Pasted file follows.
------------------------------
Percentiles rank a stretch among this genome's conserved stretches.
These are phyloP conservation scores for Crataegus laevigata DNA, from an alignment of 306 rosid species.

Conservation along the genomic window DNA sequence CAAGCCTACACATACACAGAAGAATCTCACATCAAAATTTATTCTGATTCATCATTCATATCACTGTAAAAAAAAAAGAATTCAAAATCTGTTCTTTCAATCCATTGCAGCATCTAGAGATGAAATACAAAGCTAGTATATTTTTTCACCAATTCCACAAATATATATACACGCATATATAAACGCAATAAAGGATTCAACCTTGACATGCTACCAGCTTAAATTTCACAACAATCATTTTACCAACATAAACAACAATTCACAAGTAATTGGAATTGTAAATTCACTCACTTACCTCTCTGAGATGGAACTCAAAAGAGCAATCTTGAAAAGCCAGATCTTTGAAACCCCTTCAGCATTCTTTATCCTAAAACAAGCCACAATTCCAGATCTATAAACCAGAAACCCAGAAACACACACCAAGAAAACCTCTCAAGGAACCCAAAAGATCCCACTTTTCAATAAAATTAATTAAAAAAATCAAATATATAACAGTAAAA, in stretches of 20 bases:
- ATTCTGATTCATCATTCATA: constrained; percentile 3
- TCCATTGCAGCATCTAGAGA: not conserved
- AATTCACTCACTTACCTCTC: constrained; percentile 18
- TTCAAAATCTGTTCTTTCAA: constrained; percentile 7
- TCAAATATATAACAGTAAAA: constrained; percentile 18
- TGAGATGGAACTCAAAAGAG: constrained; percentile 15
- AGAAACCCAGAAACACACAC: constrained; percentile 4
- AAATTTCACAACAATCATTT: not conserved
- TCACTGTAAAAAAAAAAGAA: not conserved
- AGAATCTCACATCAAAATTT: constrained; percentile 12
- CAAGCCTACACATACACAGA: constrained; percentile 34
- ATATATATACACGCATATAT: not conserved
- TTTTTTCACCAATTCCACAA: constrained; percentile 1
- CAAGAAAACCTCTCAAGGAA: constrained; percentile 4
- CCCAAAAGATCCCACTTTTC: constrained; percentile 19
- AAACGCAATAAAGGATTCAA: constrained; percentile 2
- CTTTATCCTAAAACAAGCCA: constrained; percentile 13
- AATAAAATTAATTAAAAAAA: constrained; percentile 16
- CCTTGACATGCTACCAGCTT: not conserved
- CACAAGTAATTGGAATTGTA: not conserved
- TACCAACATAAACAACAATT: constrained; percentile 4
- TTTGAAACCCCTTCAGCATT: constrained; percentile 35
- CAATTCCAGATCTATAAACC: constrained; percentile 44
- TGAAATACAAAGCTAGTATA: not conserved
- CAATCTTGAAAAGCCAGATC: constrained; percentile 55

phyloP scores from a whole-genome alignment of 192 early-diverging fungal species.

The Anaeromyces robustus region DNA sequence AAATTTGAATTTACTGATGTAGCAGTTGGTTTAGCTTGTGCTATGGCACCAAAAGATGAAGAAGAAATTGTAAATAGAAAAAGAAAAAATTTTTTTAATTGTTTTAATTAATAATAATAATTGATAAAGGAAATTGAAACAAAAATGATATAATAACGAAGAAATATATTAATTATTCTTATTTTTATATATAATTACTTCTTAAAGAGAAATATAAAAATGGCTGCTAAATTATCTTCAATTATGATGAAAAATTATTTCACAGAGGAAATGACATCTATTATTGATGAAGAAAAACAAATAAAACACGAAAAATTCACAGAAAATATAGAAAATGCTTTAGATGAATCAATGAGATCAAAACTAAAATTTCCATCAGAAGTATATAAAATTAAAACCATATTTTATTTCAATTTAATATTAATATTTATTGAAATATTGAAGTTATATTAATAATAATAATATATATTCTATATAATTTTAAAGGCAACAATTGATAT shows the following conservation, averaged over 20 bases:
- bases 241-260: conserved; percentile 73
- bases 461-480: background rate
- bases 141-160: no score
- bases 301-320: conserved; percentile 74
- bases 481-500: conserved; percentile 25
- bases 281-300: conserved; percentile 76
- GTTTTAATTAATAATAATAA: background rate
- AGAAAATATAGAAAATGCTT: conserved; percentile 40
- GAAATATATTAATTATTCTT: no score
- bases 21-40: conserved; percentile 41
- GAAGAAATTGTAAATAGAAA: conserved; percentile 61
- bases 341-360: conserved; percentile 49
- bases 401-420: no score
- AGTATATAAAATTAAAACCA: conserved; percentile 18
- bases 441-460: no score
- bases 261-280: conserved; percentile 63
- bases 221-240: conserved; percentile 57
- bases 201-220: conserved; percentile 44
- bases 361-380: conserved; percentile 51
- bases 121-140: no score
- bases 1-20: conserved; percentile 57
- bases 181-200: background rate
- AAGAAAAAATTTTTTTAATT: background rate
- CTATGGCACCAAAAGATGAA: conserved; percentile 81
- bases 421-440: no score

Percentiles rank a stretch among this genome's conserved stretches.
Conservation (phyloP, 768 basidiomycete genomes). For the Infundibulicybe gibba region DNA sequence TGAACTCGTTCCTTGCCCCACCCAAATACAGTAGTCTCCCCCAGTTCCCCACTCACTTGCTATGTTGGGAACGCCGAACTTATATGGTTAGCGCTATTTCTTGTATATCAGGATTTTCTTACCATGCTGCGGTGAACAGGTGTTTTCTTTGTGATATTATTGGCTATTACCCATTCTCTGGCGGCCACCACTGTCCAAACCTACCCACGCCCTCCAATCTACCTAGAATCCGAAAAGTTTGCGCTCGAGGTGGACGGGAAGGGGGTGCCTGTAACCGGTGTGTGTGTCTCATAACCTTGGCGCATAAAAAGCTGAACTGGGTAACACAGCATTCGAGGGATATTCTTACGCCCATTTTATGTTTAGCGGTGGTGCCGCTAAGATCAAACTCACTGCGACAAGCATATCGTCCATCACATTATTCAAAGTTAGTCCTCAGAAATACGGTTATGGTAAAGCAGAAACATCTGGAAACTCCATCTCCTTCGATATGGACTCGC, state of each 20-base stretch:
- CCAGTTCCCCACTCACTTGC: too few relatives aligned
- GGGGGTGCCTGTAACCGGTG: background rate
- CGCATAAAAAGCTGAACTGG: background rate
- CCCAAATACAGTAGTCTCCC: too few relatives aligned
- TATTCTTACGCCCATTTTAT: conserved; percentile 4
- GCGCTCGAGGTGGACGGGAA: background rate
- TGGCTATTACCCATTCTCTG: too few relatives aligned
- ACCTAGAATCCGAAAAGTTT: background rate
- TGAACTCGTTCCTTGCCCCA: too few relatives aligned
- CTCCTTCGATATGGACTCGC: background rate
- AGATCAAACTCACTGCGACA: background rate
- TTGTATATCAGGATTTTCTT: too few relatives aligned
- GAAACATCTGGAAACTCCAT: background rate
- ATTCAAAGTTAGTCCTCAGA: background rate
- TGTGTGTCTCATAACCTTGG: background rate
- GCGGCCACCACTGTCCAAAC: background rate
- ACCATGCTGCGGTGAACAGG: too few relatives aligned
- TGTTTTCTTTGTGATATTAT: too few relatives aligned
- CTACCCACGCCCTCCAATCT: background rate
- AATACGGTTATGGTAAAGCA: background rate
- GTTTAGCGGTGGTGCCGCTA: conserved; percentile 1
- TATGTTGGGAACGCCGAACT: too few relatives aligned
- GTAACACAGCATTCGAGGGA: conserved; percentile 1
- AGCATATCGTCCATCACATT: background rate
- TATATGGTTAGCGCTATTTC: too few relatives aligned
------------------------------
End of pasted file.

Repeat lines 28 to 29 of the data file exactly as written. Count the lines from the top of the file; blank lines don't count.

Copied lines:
- CAATCTTGAAAAGCCAGATC: constrained; percentile 55

phyloP scores from a whole-genome alignment of 192 early-diverging fungal species.